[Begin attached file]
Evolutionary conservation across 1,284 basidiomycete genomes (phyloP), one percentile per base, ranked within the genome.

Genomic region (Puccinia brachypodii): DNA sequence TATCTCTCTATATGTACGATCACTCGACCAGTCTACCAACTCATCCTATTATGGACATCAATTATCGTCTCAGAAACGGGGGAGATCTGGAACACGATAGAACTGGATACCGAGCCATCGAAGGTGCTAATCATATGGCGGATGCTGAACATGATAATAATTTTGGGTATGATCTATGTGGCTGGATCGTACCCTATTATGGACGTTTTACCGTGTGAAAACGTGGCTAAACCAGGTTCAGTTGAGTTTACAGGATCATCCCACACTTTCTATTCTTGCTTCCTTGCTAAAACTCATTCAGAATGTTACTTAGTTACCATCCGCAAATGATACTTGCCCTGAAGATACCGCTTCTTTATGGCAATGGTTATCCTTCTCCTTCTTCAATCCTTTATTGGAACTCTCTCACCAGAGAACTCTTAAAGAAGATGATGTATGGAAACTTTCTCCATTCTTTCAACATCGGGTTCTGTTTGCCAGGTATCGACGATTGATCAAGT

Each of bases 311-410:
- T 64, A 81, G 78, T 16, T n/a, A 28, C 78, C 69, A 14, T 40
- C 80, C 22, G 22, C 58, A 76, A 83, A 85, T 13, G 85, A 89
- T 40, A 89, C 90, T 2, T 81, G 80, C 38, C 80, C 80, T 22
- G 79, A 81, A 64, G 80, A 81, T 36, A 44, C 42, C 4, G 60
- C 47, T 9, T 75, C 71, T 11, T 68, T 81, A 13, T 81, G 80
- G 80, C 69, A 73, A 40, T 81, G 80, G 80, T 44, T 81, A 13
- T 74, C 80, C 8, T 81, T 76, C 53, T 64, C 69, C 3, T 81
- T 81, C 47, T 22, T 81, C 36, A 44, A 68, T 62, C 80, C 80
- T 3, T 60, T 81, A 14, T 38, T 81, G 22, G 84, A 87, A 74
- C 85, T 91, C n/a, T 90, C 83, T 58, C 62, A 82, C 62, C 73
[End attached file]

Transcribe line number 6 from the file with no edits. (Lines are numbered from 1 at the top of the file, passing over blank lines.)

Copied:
- T 40, A 89, C 90, T 2, T 81, G 80, C 38, C 80, C 80, T 22